In 1879, the French surgeon Segond described the existence of a ‘pearly, resistant, fibrous band’ at the anterolateral aspect of the human knee, attached to the eponymous Segond fracture. To date, the enigma surrounding this anatomical structure is reflected in confusing names such as ‘(mid-third) lateral capsular ligament’, ‘capsulo-osseous layer of the iliotibial band’ or ‘anterolateral ligament’, and no clear anatomical description has yet been provided. In this study, the presence and characteristics of Segond’s ‘pearly band’, hereafter termed anterolateral ligament (ALL), was investigated in 41 unpaired, human cadaveric knees. The femoral and tibial attachment of the ALL, its course and its relationship with nearby anatomical structures were studied both qualitatively and quantitatively. In all but one of 41 cadaveric knees (97%), the ALL was found as a well-defined ligamentous structure, clearly distinguishable from the anterolateral joint capsule. The origin of the ALL was situated at the prominence of the lateral femoral epicondyle, slightly anterior to the origin of the lateral collateral ligament, although connecting fibers between the two structures were observed. The ALL showed an oblique course to the anterolateral aspect of the proximal tibia, with firm attachments to the lateral meniscus, thus enveloping the inferior lateral geniculate artery and vein. Its insertion on the anterolateral tibia was grossly located midway between Gerdy’s tubercle and the tip of the fibular head, definitely separate from the iliotibial band (ITB). The ALL was found to be a distinct ligamentous structure at the anterolateral aspect of the human knee with consistent origin and insertion site features. By providing a detailed anatomical characterization of the ALL, this study clarifies the long-standing enigma surrounding the existence of a ligamentous structure connecting the femur with the anterolateral tibia. Given its structure and anatomic location, the ALL is hypothesized to control internal tibial rotation and thus to affect the pivot shift phenomenon, although further studies are needed to investigate its biomechanical function.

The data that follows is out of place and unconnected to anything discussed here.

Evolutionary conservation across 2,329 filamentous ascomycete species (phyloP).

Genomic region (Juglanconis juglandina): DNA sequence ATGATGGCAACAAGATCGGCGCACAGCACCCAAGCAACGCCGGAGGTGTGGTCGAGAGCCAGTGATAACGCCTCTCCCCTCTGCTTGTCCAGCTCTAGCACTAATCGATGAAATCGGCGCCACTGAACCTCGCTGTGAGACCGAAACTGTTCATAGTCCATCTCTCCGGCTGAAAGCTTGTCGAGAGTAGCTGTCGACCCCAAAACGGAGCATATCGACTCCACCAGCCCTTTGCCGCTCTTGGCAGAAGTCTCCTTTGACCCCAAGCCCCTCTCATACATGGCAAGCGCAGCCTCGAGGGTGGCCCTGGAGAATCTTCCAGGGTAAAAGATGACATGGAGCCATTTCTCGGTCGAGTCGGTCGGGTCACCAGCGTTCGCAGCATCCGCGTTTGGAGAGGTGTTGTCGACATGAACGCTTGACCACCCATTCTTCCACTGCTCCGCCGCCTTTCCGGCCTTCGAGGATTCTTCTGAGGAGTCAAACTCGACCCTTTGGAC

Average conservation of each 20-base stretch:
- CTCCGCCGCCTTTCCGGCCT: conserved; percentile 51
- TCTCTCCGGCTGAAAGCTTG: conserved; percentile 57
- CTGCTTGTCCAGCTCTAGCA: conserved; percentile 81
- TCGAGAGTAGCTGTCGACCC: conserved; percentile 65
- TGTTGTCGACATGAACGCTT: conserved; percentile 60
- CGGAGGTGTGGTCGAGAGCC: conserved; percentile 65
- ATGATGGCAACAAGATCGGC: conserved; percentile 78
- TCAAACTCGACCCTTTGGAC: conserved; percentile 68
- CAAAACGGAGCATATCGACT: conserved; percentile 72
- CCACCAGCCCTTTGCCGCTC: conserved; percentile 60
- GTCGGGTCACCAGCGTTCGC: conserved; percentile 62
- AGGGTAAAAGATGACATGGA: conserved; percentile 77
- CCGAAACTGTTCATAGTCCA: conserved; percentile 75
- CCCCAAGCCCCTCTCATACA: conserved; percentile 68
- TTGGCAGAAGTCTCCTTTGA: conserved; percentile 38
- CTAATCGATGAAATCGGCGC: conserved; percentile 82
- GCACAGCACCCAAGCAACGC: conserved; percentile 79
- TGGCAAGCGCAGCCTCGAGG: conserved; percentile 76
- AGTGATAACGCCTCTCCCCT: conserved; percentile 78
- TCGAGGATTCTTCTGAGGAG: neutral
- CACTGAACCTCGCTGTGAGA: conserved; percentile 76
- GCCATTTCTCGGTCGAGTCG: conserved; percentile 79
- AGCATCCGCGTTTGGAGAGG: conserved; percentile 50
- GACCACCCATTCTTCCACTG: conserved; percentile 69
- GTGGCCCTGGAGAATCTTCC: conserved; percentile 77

Concepts: Knee, Anterior cruciate ligament, Joint, Anatomy, Human anatomy, Anatomical terms of location, Tibia, Lateral meniscus

28

: The anatomy of the facial nerve and its branches has been well documented. The course of the extratemporal facial nerve, its anatomical planes, and the surface landmarks of the temporal division and marginal mandibular division are well known. However, the surface landmark of the middle division of the facial nerve has not been studied to date.

Concepts: Cranial nerves, Anatomy, Anatomical terms of location, Superficial anatomy

28